A still from a video of me tackling my first yearling. My years of judo failed me as I managed to get a hold of the horns but didn't manage to get a nice turn to flip the yearling onto her side.

A still from a video of me tackling my first yearling. My years of judo failed me as I managed to get a hold of the horns but didn’t manage to get a nice turn to flip the yearling onto her side. I was closely watched to ensure not only my safety, but the safety of the young cows in my unskilled hands.

I had spent the morning being the butt of Robin Hood jokes, only instead of Robin del bosque (of the woods), I was Robin del rabo (of the tail), which is is used to hold the bullocks over in the crush. By the end of the day however, I was ‘blooded’, having successfully managed to receive three yearlings and assisted with numerous others. The lunch in the courtyard that followed was well earnt. I don’t think the nickname Robin del rabo is going to be forgotten anytime soon though – perhaps a necessary corrective to anthropologist’s arrogance?!

The day was yet another example of the close links between the bull-breeding estate and the surrounding communities, bringing together people of different ages and different backgrounds to celebrate a shared appreciation of the pabloromero line of fighting bulls.

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Baby steps: Handling calves in the corrals

This is going to be a very hard week of corralling and putting stock in the crush for the vets to check for Tb. Nevertheless, things have got off to a good start as today I was designated the noisy and messy job of apprehending the recently born calves who were caught up in the corralling and escorting them to the receiving field to be reunited with their mothers.

Quito the tame bull waits patiently by the door he knows he will be let out of as his job is just to guide the cows and calves into the corrals. He is castrated, was originally intended for film work and is probably the only bovine you can approach on the whole estate for a mutually appreciated scratch.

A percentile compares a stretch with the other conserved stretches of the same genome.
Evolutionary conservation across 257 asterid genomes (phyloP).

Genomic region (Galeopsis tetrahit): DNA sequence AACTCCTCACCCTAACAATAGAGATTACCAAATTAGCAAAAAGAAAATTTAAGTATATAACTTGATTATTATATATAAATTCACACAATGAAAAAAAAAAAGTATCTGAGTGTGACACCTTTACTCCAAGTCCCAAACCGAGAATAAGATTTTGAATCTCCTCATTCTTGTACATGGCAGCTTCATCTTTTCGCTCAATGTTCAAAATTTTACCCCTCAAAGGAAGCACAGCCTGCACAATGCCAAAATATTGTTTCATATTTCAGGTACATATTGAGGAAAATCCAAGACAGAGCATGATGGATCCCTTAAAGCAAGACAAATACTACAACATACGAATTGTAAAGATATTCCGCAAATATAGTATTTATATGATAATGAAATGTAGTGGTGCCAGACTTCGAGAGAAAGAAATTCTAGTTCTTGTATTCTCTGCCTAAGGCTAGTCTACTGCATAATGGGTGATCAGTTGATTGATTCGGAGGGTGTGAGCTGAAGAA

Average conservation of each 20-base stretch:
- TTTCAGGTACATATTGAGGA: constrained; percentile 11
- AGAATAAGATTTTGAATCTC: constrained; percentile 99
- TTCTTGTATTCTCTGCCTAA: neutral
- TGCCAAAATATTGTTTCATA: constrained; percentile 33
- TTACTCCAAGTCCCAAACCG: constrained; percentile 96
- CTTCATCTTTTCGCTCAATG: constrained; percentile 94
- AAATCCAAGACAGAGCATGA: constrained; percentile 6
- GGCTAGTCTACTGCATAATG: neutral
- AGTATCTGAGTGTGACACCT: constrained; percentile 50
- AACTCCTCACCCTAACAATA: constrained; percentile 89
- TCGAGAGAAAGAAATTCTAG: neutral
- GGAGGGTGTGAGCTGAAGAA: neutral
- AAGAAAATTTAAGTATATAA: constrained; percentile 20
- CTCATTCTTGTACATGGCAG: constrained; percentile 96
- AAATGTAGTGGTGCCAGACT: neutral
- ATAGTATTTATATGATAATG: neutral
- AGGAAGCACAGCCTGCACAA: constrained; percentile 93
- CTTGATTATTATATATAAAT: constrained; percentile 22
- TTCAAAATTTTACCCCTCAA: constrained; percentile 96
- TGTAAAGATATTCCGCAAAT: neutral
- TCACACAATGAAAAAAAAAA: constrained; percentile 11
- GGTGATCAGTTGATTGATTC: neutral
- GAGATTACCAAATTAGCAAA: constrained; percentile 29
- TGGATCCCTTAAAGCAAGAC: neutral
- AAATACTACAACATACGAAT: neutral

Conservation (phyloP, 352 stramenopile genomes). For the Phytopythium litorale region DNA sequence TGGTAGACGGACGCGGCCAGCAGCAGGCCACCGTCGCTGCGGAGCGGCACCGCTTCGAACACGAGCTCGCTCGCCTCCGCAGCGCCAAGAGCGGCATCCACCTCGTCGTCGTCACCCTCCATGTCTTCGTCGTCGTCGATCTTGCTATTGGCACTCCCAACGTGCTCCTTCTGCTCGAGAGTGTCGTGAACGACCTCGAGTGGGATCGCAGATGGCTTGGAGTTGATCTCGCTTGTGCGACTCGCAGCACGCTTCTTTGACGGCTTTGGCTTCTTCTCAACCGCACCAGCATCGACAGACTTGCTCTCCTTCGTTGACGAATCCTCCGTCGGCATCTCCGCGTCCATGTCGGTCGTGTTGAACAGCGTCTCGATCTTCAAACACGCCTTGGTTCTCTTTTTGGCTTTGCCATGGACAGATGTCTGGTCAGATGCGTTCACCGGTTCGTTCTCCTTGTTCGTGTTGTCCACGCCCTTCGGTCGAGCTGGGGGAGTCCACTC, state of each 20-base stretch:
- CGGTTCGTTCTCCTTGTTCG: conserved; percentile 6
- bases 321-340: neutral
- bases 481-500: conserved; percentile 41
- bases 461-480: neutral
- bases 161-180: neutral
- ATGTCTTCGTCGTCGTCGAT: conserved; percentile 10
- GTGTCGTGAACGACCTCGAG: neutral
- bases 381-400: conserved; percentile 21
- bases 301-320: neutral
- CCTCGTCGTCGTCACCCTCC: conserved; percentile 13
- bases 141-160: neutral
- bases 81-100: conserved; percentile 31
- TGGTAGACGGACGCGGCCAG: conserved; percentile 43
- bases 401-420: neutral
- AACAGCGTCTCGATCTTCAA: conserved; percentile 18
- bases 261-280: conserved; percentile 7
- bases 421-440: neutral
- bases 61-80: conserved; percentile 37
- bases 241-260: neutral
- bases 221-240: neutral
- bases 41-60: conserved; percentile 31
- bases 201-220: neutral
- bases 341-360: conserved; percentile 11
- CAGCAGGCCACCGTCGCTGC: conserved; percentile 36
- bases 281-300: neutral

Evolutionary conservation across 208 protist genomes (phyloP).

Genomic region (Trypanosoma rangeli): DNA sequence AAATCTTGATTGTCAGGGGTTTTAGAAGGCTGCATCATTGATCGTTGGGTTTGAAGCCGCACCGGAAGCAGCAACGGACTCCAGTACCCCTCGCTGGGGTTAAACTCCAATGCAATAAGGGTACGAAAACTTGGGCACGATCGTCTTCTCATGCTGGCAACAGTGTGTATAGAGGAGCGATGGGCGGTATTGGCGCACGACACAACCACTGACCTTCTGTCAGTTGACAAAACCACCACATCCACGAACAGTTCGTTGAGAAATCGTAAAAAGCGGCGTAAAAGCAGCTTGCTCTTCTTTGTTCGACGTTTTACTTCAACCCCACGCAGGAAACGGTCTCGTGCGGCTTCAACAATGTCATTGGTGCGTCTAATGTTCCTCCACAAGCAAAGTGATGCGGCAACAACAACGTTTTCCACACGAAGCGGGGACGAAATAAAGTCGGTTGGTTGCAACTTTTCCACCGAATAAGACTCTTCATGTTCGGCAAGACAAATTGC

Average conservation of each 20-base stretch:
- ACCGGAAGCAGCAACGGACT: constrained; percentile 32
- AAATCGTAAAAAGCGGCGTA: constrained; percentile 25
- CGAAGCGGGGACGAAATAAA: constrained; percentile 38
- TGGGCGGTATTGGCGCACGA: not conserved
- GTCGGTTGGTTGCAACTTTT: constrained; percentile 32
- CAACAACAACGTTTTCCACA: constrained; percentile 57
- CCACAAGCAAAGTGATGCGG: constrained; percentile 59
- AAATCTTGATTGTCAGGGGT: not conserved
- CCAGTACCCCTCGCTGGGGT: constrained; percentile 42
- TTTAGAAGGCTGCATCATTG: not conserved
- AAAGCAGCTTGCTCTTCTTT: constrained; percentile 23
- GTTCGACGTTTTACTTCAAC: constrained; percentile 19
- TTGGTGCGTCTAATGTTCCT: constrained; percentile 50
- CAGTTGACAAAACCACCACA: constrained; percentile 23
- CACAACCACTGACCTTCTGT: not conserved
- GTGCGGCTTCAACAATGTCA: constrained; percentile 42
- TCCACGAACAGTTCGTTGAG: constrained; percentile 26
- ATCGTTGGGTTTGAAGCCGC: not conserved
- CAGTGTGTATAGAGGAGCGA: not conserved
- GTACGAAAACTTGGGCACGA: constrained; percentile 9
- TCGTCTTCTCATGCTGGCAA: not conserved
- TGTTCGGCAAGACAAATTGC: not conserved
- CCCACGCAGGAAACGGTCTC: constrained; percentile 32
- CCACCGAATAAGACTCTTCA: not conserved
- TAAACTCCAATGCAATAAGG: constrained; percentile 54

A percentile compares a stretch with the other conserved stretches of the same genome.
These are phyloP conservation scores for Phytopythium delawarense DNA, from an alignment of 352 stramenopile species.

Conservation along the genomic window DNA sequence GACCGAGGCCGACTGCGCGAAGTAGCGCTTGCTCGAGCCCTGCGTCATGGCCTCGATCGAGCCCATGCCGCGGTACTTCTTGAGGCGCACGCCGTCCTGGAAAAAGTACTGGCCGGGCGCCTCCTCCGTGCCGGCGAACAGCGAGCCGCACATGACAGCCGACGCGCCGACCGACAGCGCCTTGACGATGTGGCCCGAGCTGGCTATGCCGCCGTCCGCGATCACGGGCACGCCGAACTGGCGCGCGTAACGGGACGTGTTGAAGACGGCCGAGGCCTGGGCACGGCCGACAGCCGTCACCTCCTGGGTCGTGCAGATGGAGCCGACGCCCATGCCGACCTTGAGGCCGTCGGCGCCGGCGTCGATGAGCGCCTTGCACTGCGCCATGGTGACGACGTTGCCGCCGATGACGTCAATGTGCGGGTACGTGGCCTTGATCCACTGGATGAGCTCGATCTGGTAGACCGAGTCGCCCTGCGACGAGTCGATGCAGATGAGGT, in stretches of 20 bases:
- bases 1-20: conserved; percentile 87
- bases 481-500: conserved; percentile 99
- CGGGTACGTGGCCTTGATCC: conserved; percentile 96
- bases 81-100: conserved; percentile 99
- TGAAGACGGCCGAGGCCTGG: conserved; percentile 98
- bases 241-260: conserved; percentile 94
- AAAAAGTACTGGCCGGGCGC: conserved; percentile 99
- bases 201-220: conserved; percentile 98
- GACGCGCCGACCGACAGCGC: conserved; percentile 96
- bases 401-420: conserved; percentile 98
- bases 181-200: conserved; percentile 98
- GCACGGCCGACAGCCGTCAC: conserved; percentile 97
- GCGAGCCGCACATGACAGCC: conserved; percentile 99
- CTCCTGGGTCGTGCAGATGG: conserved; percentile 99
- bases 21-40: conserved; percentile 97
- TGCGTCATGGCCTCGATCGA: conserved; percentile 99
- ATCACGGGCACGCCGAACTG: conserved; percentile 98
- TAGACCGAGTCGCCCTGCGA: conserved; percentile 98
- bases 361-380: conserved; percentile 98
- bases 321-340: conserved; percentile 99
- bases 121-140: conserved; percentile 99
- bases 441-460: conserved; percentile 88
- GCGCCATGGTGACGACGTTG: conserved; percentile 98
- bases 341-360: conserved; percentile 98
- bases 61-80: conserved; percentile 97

Quito the tame bull waits patiently by the door he knows he will be let out of as his job is just to guide the cows and calves into the corrals. He is castrated, was originally intended for film work and is probably the only bovine you can approach on the whole estate for a mutually appreciated scratch. The little ball of fluff at the bottom left is a female calf, maybe a couple of weeks old.

Unlike sheep, calves have surprisingly little to grip on to (for the inexperienced handler perhaps…!). These little monsters also seem to struggle much more than the foals I’ve handled and a couple of them put in some good charging efforts – fighting stock for sure.

beast

Number 4103: a beast in the making.

Towards the end of this week we’ll be looking to brand the yearlings, who were separated from their mothers a few weeks back. I imagine they will be somewhat more difficult to handle than the calves. I’m anticipating bruises. Particularly as the pabloromeros are a notoriously recalcitrant line of fighting bulls.

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Opening moves: Getting things wrong in the field

It’s been a very busy week, with lots of interesting things happening at Partido de Resina. However, the most important thing I have observed and learned about this week is not how newborn calves are caught and tagged.

A calf born this morning, its mother unwilling to relenquish her new charge for tagging.

A calf born this morning, its mother unwilling to relinquish her new charge for tagging. Excuse the poor quality photo, I’ve a camera on the way, but this was taken on my phone from a moving 4×4.

Nor was it how the horns of young bulls are sheathed to prevent injuries in the field.

A young bull of the 2010 generation in the stocks to have his horns wrapped.

A young bull of the 2010 generation in the stocks to have his horns wrapped.

Nor was it the testing of another young bull in an informal event on the ranch.

Young bullfighter meets young bull in the plaza at Partido de Resina.

Young bullfighter meets young bull in the plaza at Partido de Resina.

Rather, my abiding memory of the week is of getting gates wrong: going to the wrong gate, getting gates jammed, mistiming things, causing animals to get stuck and most of all just being too darn slow! Opening and closing gates might seem like a simple thing compared to all the other things that occur on bull-breeding estates, but they’re surprisingly tricky. To get the bulls into the stocks or the arena, or to separate different lots of animals, they must come into the corrals, which is a complex of pens with gates that can be opened and closed from walkways above. The bulls, cows or castrated animals will try to stay together and rush through gateways, closely packed, horns clipping the walls and each other. The potential for injuries or even just damage to the horns is enormous and a badly timed slamming of a door could be very costly.